Power BI and MySQL. The beloved BI tool and dependable database go together like peanut butter and jelly...or data and analysis.
To help make that powerful partnership easier, we'll walk you through two ways to connect Power BI and MySQL so you can put your data to work rather than just letting it gather dust.
How to use Power BI’s native connection to MySQL
Power BI desktop has a built-in integration with MySQL, so it’s pretty easy to get started. Just follow these simple steps:
Download Power BI Desktop.
Ensure you have credentials to your MySQL database. This should involve a “host” in the form of an IP address or domain name, a database username with read privileges, and a password.
In Power BI Desktop, click “Get Data,” then choose the “More” option at the bottom:
Click the “Database” option on the left, then choose MySQL database.
Under “Server,” enter the hostname of your database. If you’re using an Amazon RDS database, it should end in “rds.amazonaws.com.” For Azure users, it’ll be “database.windows.net.”
Your hostname may also be an IP address that maps to the server that hosts your database. Be sure that the IP address from which you are connecting to the server has permissions to access the database via the firewall.
Enter your database username and password. This username should have read permissions on the database. If you are a new MySQL user, be sure to create a username within the database and execute a “GRANT PRIVILEGES” command for the username to give it read permissions.
Choose the option for DirectQuery or Import. Which you choose will depend on how often you want to ping the database for information, or if you prefer to import the data locally into Power BI.
Generally speaking, DirectQuery is the way to go. That’s because DirectQuery pulls data from the underlying data source so it’s always fresh without the hassle of manually reimporting previous data. The downside of DirectQuery is that because it queries the data source directly, you may end up with performance issues for larger data sets.
Select the tables you want to import into your data model.
All done! This is the most straightforward way to connect Power BI to MySQL, but bear in mind that you’ll need to repeat this process for every data source you want to push into Power BI…assuming it’s supported.
How to sync all your data to Power BI
If MySQL is just one of many different data sources that you use, DirectQuery could still be a good option, but you’ll likely want to pair it with a data warehouse like Panoply. Storing your data in Panoply makes it easier for you to connect data sources like Salesforce, Google Analytics, Shopify, and Facebook Ads to Power BI because all your data is in one place.
Taking this approach means that Power BI becomes a reporting and visualization layer on top of your data warehouse, so you can avoid replicating your data model and create a single source of truth for your business.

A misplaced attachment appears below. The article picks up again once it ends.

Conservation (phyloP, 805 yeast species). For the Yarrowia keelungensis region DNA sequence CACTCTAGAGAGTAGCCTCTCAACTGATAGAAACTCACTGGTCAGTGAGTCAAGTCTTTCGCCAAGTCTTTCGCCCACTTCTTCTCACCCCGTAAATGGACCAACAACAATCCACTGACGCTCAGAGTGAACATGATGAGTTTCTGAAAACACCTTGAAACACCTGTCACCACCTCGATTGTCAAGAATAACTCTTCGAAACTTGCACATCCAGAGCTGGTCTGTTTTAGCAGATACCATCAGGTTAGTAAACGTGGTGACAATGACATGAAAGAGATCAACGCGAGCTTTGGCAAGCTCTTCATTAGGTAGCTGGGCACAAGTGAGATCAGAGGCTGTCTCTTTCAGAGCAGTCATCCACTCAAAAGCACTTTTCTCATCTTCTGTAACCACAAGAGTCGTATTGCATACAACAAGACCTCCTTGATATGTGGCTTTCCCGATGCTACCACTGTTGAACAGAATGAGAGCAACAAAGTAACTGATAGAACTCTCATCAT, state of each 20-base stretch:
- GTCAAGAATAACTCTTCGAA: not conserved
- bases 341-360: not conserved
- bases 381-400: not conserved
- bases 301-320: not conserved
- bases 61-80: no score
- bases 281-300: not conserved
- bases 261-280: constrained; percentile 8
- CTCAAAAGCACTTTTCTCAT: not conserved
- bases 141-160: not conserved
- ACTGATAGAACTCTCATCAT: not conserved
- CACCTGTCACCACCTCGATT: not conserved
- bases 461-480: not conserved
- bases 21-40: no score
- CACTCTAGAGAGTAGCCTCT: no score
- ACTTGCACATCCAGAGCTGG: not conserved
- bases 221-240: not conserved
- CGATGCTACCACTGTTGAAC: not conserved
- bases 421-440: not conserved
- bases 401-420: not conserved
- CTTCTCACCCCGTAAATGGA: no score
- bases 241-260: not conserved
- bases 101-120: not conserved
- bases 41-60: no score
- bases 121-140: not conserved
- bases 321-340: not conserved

Panoply is easy to set up and a breeze to use. To connect your MySQL database to the Panoply service, follow these steps:
Click the “Data Sources” tab.
Click “Add Data Source” and select MySQL from the list of options.
Enter your server name and port for MySQL along with your MySQL username and password.
Select your MySQL database and click “Save Changes,” then “Collect.”
While your MySQL data is syncing to Panoply, you can set up your Power BI connection. Start by opening the BI Connection tab in Panoply, then click “Get Data” in Power BI.
In Power BI, select “Database,” then “Amazon Redshift,” and click “Connect.”
In Power BI, enter the details from Panoply’s BI Connection tab. Just hover over the information you need, click “Copy,” and paste it into the correct field.
In Power BI, select your data connectivity mode and click “Connect.” Again, we recommend DirectQuery over Import for the reasons we explained above.
In Power BI, select the tables and views you’d like to use and click “Load.” And voila! Your MySQL data is now available to analyze.
Sure, using Panoply to connect your MySQL data to Power BI takes a whopping two additional steps compared to using a direct connection. But the payoff is worth it: You’ll now be able to query and visualize all of your business data stored in Panoply, regardless of whether or not Power BI has a native connector to it. And having all that data at your fingertips opens up a whole new world of insights to discover.
Plus, Panoply makes it easy to manage multiple users by enabling varying permissions for each of your data sources. For example, if you’re working with both a marketing professional who needs to run reports on Google Analytics data and a BI analyst who needs to create reports for various sales metrics from Shopify, you can use Panoply to give them the access they need.
Ready to give it a shot? You can set up a Panoply account, start syncing your MySQL data, and connect to Power BI, all in under 10 minutes. Give it a try today!